Graham Storey

Editor of Dickens's letters
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When, in 2002, Oxford University Press brought out the last of the 12 substantial volumes of the Pilgrim Edition of The Letters of Charles Dickens, it was the crowning achievement of Graham Storey's life. As first a co- editor and then the senior editor, he had been involved in the project since the early Sixties.

Despite all the demands of his post as a fellow at Trinity Hall, Cambridge, he had worked with infinite patience and unremitting zeal at tracing a number of hitherto unknown letters and then collaborating in annotating the whole vast collection with scrupulous care. It was this sleuth-like search for correspondence that first brought us together. Resident in Japan, I had been shown a Dickens letter in Tenri University and wrote to tell him, then a stranger, of its existence.

His appointment as OBE in 1997 was a fully deserved reward for almost 40 years of dedicated work. Each volume was greeted with enthusiasm. John Carey's description "a masterpiece of imaginative scholarship" summed up the general verdict. Previously Storey had also been praised for his work in editing Gerard Manley Hopkins.

Humphry House was busy on the editing of Dickens's letters when he died suddenly, aged 46, in 1955. Storey helped his widow, Madeline House, with his papers, completing a second edition of House's The Note-Books and Papers of Gerard Manley Hopkins (1937), published as The Journals and Papers of Gerard Manley Hopkins (1959), and then embarked with her on The Letters of Charles Dickens, the first volume of which was published under their joint editorship in 1965.

Graham Storey was born in 1920. His father, Stanley, was a successful dental surgeon, whose wealth was partly derived from his wife and partly from the family firm of wine merchants, Asher-Storey. Another son, the favourite, had died unnecessarily from a medical accident while serving in the forces during the Second World War. After that tragedy the expectations of his desolated parents were focused on Graham, now the only child, in a way that he sometimes found oppressive.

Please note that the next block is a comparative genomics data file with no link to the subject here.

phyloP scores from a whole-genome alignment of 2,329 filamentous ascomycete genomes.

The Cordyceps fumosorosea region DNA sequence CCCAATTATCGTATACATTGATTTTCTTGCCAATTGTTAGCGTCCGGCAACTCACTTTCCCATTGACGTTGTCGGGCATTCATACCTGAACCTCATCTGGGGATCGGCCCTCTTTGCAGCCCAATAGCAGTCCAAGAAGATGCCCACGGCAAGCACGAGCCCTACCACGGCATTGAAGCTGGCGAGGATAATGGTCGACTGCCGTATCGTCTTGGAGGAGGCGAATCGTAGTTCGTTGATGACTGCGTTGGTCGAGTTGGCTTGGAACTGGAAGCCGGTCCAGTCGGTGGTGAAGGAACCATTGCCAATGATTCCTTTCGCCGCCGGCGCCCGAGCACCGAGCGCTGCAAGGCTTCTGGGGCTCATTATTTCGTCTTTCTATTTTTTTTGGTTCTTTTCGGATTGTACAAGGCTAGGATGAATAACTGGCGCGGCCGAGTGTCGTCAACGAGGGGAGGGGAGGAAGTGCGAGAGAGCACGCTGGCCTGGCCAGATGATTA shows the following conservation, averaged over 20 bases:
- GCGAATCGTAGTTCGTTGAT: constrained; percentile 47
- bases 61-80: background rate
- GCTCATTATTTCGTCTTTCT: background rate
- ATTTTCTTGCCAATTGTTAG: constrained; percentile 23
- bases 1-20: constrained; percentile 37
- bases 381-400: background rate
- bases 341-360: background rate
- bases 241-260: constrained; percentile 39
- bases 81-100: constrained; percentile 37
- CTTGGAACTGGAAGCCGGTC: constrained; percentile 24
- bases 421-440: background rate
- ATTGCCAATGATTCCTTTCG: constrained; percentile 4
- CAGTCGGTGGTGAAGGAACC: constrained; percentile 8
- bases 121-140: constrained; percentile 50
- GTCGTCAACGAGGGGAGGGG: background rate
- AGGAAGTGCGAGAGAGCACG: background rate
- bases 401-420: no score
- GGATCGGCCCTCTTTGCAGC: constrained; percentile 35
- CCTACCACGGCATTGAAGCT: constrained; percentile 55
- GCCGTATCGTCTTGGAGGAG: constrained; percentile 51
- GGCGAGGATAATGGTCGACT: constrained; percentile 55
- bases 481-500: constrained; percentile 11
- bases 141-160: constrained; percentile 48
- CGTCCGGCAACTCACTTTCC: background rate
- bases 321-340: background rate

Storey went to St Edward's School, Oxford. There followed a "good" war as a lieutenant in the Royal Artillery, 1941-45, during which he was mentioned in despatches and also formed a close friendship with a fellow officer, Robert Runcie, later to become Archbishop of Canterbury. When Runcie married, Storey served as his best man.

Having achieved an MA at Trinity Hall (1944), he did not immediately opt for an academic career but instead read for the Bar at the Middle Temple. Though called in 1950, he never practised, but instead took up the offer of a fellowship at Trinity Hall. From 1949 the college became the centre of his existence. He served variously as Senior Tutor, 1958-68, and Vice-Master, 1970-74, before being elected Emeritus Fellow on his retirement in 1988.

Through a friendship that was to last a lifetime with the writer and antiquarian book dealer John Chancellor, he was invited by Chancellor's father, Sir Christopher Chancellor, chairman of Reuters, to write a history of the firm to mark its hundredth anniversary. He accomplished this task with his usual skill and despatch, and the book, Reuters' Century, was well received on its publication in 1951.

Diffident and modest, Storey had none of the all too often meretricious brilliance that can make a don into a university celebrity. But he was an excellent tutor, at once perceptive, patient and sympathetic. Though he struggled to conceal that he was not naturally at ease with people other than his intimates, he would sometimes betray this fact by some physical clumsiness. Professor Robert A.D. Grant of Glasgow University, once a youthful colleague at Trinity Hall, recalls an occasion when Storey was expecting Stephen Spender and his wife as guests of honour at one of his convivial parties. The Spenders were late. Suddenly his mounting nervousness and the increasing pressure of his fingers on his wineglass caused him involuntarily to snap its stem.

Storey had many valued and devoted women friends, but he was, to use a euphemism once favoured by obituarists, "a confirmed bachelor". He thought, with touching ingenuousness, that this was a secret to all but his fellow homosexuals, and took considerable pains to ensure that it remained so. People would smile indulgently at these futile attempts to conceal what they already knew and in no way regarded as reprehensible.

In his later years, having vacated his rooms in college, Storey lived in a former coaching inn in nearby Caxton, closely fronting the main road. There were extensive grounds behind, with a duck-pond fenced in with wire netting to exclude predatory foxes and an orchard where apples rotted in tall grass. Storey's welcome to his guests was always warm; but the rambling house, of considerable historic and architectural interest but of little aesthetic appeal, was far from warm during the winter months. His parents had lived in beautiful Manting House in Meldreth only a few miles away. It was as though Storey were vainly trying to recreate that paradise of his youth.

In his later years, though well off, Storey became, like many elderly people, increasingly parsimonious. But the generosity of his spirit was boundless. Despite his formidable intellect, he retained a sweetness of nature right up to the time of his death. I had occasional arguments with him but never a quarrel in all the years of our friendship. He rarely said a malicious word even about people who fully deserved one.

For someone who had shown so much gallantry during the war, he was surprisingly squeamish. When, in the vaguest terms, I once began to describe a haemorrhage that I had recently suffered, he began groaning, "Oh, stop, stop, stop!" and then all but fainted.

Francis King